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August 13, 2014

ITEXPO Panel Explores: Is Wiretapping Getting a Fair Shake?


Through the years, wiretapping has gotten a bit of a bad rap, especially compared with its cousin, 9-1-1 calling. In particular, the Communications Assistance for Law Enforcement Act (CALEA), which Congress passed in 1994, continues to generate vigorous debate about it effectiveness and intent.

As Steve Bock, President of Subsentio noted, in a Tuesday afternoon panel at ITEXPO, perhaps the most infamous wiretapping incident in American history is Richard Nixon’s self-monitoring, which is a portrait of paranoia and certainly doesn’t paint the technology in a positive light. Additionally, recent developments, particularly revelations about the National Security Agency’s widespread spying operation, have done nothing to help the law’s image.

“What happened with [NSA leaker Eric] Snowden didn’t help matters at all,” remarked Bock who runs Subsentio, a company dedicated to providing a safe CALEA environment for service providers. Bock spoke on a panel titled “Wiretapping Up Close and Personal: Why CALEA Compliance is a Must Do.”

During his talk, Bock argued that while the public might perceive CALEA as a law that helps law enforcement personnel invade individual privacy, the regulation was in fact enacted and designed to protect personal privacy. At the same time it was designed to preserve law enforcement’s ability to conduct electronic surveillance by requiring that telecommunications carriers and manufacturers of telecommunications equipment modify and design their equipment.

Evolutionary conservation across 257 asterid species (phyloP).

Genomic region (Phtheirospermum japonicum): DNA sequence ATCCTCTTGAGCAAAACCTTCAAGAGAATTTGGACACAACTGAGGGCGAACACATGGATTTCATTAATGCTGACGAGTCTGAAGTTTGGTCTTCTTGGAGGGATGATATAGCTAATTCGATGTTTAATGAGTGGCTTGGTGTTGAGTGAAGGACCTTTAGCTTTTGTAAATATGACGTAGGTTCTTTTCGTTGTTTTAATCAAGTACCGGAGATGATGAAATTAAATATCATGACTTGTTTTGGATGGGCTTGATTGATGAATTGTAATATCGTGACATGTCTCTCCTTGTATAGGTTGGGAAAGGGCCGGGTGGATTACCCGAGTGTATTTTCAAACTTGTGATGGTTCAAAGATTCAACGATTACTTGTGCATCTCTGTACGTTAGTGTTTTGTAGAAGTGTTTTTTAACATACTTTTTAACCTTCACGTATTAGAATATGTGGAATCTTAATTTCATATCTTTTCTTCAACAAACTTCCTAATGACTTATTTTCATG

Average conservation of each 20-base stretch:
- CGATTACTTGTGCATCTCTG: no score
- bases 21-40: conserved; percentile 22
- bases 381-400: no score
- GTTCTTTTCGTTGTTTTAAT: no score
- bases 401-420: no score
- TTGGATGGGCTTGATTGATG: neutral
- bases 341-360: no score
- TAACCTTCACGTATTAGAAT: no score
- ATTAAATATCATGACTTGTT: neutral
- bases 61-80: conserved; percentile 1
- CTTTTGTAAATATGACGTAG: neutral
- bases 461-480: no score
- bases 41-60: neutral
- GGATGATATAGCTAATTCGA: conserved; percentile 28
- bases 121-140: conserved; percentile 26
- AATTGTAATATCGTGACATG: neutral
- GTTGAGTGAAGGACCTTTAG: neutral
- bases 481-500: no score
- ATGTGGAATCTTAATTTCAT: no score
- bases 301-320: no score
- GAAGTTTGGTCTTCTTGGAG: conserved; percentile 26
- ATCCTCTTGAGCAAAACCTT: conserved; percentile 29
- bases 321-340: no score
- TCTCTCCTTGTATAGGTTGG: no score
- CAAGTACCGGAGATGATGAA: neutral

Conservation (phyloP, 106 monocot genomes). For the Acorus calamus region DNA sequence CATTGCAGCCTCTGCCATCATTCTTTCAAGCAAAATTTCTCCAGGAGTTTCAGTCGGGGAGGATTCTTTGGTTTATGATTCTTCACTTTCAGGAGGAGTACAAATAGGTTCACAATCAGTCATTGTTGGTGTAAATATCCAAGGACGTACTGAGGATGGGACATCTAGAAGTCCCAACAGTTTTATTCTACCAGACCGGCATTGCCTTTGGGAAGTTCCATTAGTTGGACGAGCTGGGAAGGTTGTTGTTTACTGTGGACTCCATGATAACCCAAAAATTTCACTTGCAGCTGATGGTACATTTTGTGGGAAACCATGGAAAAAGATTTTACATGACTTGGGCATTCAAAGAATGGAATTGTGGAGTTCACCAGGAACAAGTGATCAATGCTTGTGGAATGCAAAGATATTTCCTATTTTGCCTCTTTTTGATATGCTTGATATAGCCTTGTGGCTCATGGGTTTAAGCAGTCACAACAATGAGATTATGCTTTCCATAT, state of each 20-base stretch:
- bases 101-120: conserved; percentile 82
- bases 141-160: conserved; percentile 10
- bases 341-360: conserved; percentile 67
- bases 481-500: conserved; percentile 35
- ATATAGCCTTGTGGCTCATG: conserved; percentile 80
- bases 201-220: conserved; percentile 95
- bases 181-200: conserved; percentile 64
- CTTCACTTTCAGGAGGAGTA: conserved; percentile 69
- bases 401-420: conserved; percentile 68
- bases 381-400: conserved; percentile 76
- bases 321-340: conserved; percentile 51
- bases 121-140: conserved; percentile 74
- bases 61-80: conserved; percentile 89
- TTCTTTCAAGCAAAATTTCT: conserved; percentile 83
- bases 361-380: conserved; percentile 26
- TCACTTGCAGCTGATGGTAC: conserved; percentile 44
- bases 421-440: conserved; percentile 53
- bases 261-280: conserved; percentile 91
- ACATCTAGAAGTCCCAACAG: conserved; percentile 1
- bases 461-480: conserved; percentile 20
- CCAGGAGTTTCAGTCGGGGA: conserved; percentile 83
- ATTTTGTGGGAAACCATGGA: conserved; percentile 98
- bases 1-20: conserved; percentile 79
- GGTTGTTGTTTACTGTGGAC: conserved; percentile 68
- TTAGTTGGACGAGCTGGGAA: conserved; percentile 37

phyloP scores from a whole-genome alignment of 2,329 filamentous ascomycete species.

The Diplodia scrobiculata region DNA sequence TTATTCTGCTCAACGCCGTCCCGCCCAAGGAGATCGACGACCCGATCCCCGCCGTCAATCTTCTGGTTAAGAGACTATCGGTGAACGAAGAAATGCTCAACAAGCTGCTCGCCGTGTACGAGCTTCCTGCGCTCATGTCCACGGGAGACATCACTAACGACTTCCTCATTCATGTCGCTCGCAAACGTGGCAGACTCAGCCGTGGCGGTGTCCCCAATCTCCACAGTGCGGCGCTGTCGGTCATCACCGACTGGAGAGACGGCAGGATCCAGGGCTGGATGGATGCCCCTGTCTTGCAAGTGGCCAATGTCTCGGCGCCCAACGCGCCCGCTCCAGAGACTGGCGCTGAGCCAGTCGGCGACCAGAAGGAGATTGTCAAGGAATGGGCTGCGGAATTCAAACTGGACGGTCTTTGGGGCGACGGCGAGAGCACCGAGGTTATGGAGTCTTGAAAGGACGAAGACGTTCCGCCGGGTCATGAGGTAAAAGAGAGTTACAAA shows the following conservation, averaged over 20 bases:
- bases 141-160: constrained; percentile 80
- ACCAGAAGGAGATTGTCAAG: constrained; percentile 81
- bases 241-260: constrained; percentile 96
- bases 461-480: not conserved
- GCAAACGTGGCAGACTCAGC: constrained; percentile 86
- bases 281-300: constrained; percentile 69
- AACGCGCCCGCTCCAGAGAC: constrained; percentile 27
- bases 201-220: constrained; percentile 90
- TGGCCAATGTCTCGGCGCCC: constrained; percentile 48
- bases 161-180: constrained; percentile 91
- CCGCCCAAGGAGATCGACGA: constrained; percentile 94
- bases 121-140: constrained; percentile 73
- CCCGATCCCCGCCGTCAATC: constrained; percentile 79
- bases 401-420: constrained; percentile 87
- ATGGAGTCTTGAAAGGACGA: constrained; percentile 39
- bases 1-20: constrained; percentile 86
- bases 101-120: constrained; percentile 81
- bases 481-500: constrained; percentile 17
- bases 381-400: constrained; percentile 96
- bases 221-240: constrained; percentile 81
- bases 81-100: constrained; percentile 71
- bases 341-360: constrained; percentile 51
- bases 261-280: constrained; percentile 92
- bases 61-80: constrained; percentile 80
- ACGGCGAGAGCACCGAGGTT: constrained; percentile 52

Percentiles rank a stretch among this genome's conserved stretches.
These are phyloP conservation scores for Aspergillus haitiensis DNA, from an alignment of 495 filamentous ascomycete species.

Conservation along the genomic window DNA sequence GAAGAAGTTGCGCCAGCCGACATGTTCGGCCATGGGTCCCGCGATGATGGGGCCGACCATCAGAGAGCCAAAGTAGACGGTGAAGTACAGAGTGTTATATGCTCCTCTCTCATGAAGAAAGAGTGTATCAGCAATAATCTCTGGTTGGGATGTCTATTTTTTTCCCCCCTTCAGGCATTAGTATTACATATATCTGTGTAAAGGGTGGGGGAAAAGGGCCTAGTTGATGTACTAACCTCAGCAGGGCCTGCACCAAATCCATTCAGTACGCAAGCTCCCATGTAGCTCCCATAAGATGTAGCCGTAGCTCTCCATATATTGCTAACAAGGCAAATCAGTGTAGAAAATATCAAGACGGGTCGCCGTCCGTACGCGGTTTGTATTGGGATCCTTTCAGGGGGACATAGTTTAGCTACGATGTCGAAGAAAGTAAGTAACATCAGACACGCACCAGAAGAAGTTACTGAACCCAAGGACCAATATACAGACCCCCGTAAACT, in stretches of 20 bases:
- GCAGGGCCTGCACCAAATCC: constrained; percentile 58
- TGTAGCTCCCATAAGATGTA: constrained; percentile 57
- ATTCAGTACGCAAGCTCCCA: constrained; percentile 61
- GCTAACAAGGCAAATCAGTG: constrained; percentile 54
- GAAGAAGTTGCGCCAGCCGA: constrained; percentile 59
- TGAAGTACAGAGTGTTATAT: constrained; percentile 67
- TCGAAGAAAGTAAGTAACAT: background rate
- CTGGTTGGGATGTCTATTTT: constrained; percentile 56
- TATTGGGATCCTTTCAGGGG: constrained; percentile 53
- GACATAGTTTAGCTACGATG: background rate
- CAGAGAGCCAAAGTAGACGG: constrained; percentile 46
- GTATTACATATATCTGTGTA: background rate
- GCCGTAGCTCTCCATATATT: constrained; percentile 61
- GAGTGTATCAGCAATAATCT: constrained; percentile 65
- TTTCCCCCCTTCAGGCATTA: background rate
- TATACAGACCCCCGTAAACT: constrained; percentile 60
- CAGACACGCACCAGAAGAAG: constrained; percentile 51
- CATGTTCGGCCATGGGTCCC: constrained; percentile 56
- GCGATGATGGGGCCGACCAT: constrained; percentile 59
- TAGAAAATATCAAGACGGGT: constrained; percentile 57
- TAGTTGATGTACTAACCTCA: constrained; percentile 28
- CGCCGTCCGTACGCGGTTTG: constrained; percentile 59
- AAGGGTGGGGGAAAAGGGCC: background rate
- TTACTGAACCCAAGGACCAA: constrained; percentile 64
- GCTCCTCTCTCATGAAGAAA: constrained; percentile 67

The question the public may ask, however, is ‘Why does law enforcement need to conduct electronic surveillance at all?’ Bock answered the question with several compelling use cases. In one scenario, after a police officer arrested a major drug trafficker in Texas, informants began to tell police that the trafficker was planning to enlist the help of hired killers to wipe out the arresting officer, his wife, and his young child.

Upon receiving the names of the would-be assassins from informants, police initiated a wiretap of those men and caught them clearly discussing plans to kill the arresting officer. Not only was the plan stopped, but the recorded conversations led to arrest of two dozen other gang members, essentially dismantling a substantial organized criminal outlet. Wiretapping has also been responsible for the break-up of several child pornography rings that likely would not have been taken apart without phone monitoring.

Of course, as Bock noted, CALEA compliance is critical for phone companies for more than just the public good. Increasingly, courts are enforcing these laws and leveling fines against operators that are not compliant. Even if fines aren’t leveled, the simple embarrassment of being dragged into court can be a major negative for a phone operator.

The bottom line with CALEA is that it does not, as many may now believe, give law enforcement carte blanche to spy on anyone at anytime and take any information they please. So as the title of Bock’s talk implies, CALEA compliance is critical for both the public good and for provider’s financial health. In other words, it’s time to cut the law and its standards a break.

 

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